K-House Doesn't Measure Up


Twenty people rushed onto the state and flung dancing frenzy. Dressed in carnival gear, they cavorted time to a stacatto drum. With these debauched revels House Drama Society production of Measure to Measure off to an electric start. But before long, it lost its way acting and innovative direction, the production through the text, without any overriding logic.

The play depicts the turbulent and short-lived regency over the Duchy of Vienna. The Duke, poland assumes the disguise of mendicant friar to get a perspective on his city. As his deputy during his chooses Angelo on the basis of his reputation for unwavering morality. As expected, the upright Angelo upsets licentious Viennese by sentencing the randy Claudio to death for fornication. When his prim novitiate sister, Isabella, comes to sue for her brother's life. Angelo finds himself consumed by the very lust he condemns, and demands sexual favors for Claudio's release. Shakespeare constructs a detailed examination of judgement, hypocrisy, severity and mercy. In the best Shakespearean comic tradition, the play ends with reconciliation, merriment, and multiple marriages all round.

Director Kirk Williams sets the play in the South. Or does he? Steve Latham delivers a brilliant performance as the kindly old- guard judge, Escalus, gone Dixie. He presents an enchanting vision of a genteel southern drunkard, wracked by guilt. But apart from the bourbon shots that the authorities knock back in moments of stress, the Old South interpretation ends there.

The confusing direction, on the other hand, presses on with a vengeance. The audience cannot make sense of the of the bizarre melting pot of images Williams assembles. He indulges in several impressionics tableaux: the opening pageant, a procession of religios penitents, a neo- Nazi interrogation scene. Are we to take the different scenes as individual sketches, held together by a skeleton plot, or does some dramatic unity lurk in these disparte vignettes?

Not all of Williams' ideas breed such confusion. Jennifer Breheny, as Isabella, dons the judge's robe as she makes aa decision about Angelo's unwonted sexual advances, cleverly highlighting the paralel moments of judgement. Angelo himself first appears wearing a bowler hat and an anonymous coat like Magritte's schoolmaster, conjouring up an image of a man without character. And the Duke's self- indulgent megalomanic manipulation becomes evident when he chants his twisted schemes to the music of the band, as if officiating at an arcane religious rite.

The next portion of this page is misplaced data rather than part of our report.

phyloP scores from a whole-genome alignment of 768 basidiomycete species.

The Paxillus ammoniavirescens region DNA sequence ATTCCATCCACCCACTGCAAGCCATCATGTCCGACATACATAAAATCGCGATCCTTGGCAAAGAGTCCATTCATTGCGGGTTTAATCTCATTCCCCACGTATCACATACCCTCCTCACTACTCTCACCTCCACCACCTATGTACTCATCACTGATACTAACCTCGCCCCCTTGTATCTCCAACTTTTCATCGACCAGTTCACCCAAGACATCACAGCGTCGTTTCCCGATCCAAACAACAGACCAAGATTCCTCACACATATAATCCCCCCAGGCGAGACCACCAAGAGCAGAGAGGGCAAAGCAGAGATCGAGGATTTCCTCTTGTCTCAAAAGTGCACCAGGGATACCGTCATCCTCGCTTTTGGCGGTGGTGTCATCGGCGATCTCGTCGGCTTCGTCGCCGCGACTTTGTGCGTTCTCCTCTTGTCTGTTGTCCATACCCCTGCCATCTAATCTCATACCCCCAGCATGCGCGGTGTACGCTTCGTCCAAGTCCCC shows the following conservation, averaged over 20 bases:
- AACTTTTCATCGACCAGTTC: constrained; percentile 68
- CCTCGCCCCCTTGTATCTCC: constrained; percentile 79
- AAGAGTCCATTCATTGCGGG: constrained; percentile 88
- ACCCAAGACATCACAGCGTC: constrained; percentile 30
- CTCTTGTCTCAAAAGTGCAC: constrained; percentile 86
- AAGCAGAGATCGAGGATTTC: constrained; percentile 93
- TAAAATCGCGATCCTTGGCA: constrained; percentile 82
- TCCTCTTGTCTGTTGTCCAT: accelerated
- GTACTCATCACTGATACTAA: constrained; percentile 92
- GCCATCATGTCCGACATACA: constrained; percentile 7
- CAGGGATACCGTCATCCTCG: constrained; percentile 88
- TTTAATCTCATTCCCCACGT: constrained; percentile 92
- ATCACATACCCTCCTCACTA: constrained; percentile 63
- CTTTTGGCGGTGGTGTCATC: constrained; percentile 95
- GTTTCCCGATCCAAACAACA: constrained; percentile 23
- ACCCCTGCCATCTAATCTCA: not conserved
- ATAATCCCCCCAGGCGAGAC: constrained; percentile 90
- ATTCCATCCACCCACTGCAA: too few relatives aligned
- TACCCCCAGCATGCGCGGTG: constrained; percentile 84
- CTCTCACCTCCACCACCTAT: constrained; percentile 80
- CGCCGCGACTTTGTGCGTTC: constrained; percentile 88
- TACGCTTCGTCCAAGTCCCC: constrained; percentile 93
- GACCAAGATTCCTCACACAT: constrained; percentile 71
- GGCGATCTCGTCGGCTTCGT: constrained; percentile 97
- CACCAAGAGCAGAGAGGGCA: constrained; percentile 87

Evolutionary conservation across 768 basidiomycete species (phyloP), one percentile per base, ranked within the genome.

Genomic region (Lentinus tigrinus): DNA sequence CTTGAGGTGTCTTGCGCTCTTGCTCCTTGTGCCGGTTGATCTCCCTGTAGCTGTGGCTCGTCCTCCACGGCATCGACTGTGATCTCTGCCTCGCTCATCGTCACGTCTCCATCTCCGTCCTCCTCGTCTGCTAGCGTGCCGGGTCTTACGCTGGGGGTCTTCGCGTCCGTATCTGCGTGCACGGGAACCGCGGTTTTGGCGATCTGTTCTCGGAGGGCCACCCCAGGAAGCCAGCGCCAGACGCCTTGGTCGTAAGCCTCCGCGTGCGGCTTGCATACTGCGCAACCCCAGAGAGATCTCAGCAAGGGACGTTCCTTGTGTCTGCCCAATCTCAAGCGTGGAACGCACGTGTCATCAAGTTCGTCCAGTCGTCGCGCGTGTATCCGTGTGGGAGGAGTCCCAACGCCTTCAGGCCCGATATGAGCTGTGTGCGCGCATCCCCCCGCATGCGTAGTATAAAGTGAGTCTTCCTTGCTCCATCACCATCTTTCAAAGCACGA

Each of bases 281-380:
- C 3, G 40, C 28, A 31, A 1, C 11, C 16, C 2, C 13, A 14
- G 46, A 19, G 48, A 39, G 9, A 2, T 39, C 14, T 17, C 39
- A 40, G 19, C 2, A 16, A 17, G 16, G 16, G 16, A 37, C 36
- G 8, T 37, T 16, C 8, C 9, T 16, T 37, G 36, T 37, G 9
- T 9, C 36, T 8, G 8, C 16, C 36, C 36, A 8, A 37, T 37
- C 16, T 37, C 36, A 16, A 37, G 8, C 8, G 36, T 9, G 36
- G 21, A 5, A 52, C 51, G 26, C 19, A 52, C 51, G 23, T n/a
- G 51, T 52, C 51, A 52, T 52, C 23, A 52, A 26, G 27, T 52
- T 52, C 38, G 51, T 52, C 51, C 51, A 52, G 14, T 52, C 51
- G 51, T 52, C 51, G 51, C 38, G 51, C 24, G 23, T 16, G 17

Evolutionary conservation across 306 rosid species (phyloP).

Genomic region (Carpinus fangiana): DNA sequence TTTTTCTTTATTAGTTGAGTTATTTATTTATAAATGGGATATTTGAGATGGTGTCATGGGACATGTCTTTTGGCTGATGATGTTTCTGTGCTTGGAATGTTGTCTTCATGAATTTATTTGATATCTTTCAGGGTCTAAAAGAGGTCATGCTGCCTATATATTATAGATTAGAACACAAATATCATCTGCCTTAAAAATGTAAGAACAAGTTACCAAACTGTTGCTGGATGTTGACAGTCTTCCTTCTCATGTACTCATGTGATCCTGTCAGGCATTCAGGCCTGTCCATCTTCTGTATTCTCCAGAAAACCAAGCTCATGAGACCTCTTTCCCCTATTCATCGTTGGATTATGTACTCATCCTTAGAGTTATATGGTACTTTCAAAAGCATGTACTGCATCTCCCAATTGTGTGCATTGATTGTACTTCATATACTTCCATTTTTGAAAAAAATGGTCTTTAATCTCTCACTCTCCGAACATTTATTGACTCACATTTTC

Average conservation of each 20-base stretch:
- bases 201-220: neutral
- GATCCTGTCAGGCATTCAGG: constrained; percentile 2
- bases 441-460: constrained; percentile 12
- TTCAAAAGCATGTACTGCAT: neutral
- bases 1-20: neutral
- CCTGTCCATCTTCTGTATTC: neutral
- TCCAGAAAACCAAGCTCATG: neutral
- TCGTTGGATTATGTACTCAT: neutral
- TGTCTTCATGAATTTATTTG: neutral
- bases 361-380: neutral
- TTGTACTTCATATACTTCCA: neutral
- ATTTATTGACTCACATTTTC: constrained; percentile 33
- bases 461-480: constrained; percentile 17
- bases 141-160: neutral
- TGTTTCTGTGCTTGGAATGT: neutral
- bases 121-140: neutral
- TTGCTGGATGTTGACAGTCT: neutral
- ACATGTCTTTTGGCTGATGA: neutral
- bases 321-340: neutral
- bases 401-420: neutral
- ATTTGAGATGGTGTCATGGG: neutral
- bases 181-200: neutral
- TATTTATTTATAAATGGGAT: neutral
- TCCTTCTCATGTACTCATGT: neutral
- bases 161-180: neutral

Ye Blake Lawit, as the Duke, at times gets carried away with this eccentric portrayl. The Duke,, especially when disguised as the friar, appears several flights short of the attic, losing some of the sinister edge to his character. Sinister transformations abound in Alan Ackerman's portrait of Angelo. The upright moralist degenerates into nymphomaniac with an anguish that would evoke sympathy from the most severe judge. Breheny's wide eyed innocence at the start of the drama captures the virginal Isabella perfectly.. But her maiden- in- distress scenes later on lack the same dramatic conviction.

But Breheny is not the only one lacking conviction. The production never engages fully with the play. In the comic scens, instead of cracking Shakespeare,s jokes, the actors parody themselves by sending up the obscure language of the humor. Alfred Divenuti, as the pimp Lucio, gradually surrenders his creative characterization in favor of slapstick hamming. The prostitute Pmopey (Jessica Viertel) decides to make a joke out of her delivery, apparently because she doesn't know how to make the jokes themselves.

The entire production is guilty of hiding from the text in this way. By the final scene, the cast appears to be mocking the play rather than actin git. For all its strengths, going to see Measure for Measure is less than a fulfilling experience.

A detailed examination of judgement, hypocrisy, severity and mercy.

By the final scene, the cast appears to be mocking the play rather than acting it.